To make the beer batter combine the flour, baking powder, salt and pepper then slowly add the beer while whisking. Set aside and cover until ready to use. For the mushrooms, remove the stem from all the mushrooms and sauté for a few minutes in garlic and thyme. Remove the mushrooms from the pan and allow to cool. Put a block of cheese in the gap that you removed the stems then wrap the mushroom in a slice of bacon (use 2 slices if the mushroom is big). For beetroot salad, roughly chop beetroot and mix in a bowl with feta.
To make the beer battered brie, cut your brie into triangle shapes, dust in flour, dip into batter and fry until golden brown (ensure there is enough oil to deep-fry)
1. The beer battered brie goes extremely well with onion marmalade or sweet chilli sauce
2. Serve the brie fresh
Set up an emergency fund. Diversify your portfolio. Reduce your debt load. Bring your lunch to work once in a while. So goes the conventional finance wisdom consumers have heard so often that they tune it out.
You can be taking homemade turkey sandwiches to work everyday, clipping coupons and maxing out your 401(k) plan, but still not really be in tip-top financial shape.
Last month we wrote about the tell-tale signs you’re living above your means (your mortgage payment is more than one week’s salary was one example). On the other side of that equation, how do you know if you’re really on the right track money-wise?
We spoke with a few certified financial planners to get their thoughts on what kinds of benchmarks people can use to gauge their financial health. One caveat: It’s important to note that everyone’s situation is unique and it’s not very useful to apply a blanket rule across all age groups. (Also note this list is by no means exhaustive. There are surely other ways to measure fiscal fitness. Feel free to add your own thoughts in the comment section below.)
With that in mind, here are some ways to measure if you’re financially ahead of the game.
1. By age 40, you’ve accumulated 1 to 3 times your annual income.
Many financial advisers use age-based targets for determining how much workers should save to be ready to retire. Fidelity Investments, for example, released a set of guidelines last year that said employees should have the equivalent of their annual salary in savings by age 35 in order to reach the first benchmark on the way to the retirement finish line.
Erin Baehr, a CFP in Stroudsburg, Pa., ascribes to similar guidelines. According to a strategy recommended by the Alliance of Cambridge Advisors, a group of fee-only financial planners of which Baehr is a member, someone between 30 and 40 is in the “early accumulation phase” and their net worth should be 1 to 3 times their annual income.
At that point, “you’ve most likely bought your first house, you’ve got good savings habits, you’re minimizing consumer debt. You’re at the point in your career where you’re able to accumulate savings,” says Baehr. When you get to three times your income, you’re in the rapid accumulation phase. (Note that net worth here includes equity in your house.)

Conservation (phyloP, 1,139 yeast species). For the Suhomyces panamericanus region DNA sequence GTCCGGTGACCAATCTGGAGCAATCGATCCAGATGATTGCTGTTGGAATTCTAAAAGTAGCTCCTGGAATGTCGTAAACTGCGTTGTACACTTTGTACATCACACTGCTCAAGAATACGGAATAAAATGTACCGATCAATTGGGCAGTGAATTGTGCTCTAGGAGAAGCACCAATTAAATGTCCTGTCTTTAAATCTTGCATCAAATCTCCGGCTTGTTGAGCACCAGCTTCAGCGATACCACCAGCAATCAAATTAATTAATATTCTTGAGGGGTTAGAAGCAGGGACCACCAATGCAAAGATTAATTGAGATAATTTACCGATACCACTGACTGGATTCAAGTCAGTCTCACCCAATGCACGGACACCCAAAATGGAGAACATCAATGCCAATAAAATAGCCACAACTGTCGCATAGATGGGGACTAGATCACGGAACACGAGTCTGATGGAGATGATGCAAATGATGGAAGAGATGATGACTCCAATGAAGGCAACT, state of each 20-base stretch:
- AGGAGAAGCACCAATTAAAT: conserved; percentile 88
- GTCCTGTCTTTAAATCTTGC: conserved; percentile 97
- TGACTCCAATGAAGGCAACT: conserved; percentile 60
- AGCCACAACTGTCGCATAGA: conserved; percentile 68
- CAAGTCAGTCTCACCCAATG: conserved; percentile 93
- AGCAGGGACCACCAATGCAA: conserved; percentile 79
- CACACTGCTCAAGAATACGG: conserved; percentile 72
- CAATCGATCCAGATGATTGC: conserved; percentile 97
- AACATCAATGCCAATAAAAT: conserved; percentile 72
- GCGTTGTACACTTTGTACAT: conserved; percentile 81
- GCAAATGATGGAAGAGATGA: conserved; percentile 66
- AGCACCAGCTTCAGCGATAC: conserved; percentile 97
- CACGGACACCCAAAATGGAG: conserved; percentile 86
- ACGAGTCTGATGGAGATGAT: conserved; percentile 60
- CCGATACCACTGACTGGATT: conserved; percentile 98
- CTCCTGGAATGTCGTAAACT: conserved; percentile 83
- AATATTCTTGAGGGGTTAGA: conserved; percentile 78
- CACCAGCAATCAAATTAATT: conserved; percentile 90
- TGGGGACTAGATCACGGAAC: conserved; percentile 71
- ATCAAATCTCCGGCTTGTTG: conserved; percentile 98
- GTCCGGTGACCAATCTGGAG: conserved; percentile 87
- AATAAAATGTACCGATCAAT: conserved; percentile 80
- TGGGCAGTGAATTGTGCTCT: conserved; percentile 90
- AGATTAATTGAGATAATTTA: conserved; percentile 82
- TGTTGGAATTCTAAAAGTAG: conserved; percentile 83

2. If you’re part of a dual-income couple, you can cover your fixed expenses with one income.
If you can pay for all your fixed costs – mortgage, cellphone bill, insurance payments, child care, etc. – with using just your or your spouse’s income, you’re in excellent shape, says Baehr. The second income can be used for discretionary expenses, like vacations, dinners out, summer camp and savings.
Granted, when you’re starting out in your 20s and 30s, often both spouses are working to cover the bills, so it’s harder to set aside one person’s income for savings or costs that might be deemed “extra,” Baehr says.
3. You live in your 30s like you did in your 20s, 40s like you did in your 30s, your 50s like you did in your 40s, and so on.
The standard advice to save 10% of your income is good but there’s a problem, says Michael Kitces, a certified financial planner and partner and director of research at Pinnacle Advisory Group in Columbia, Md. When your income keeps rising, saving just 10% “doesn’t really get you to your goal because your standard of living is rising too fast for your prior savings to keep up,” he says.
The whole “save-a-percentage-of-income” approach assumes level income and level spending, says Kitces. For instance, if you start out saving 10% of your $40,000 salary in your 20s, but get some big promotions and suddenly are making $100,000 a year in your 30s, saving 10% on $40,000 the prior decade barely makes a dent in setting up a retirement for what’s now a $100,000 standard of living. But if you save nothing when you’re making $40,000 in your 20s, and live on $60,000 a year in your 30s (while earning $100,000 a year), you’d be saving a lot of money. And you’d still be living a better lifestyle than you used to, and you only have to save enough to support a $60,000-a-year retirement.
“This is why so many baby boomers are in trouble. Now they’re in their peak earnings years, but saving 10% per year now doesn’t help at all, because they were saving far less in the past when income was lower,” he says.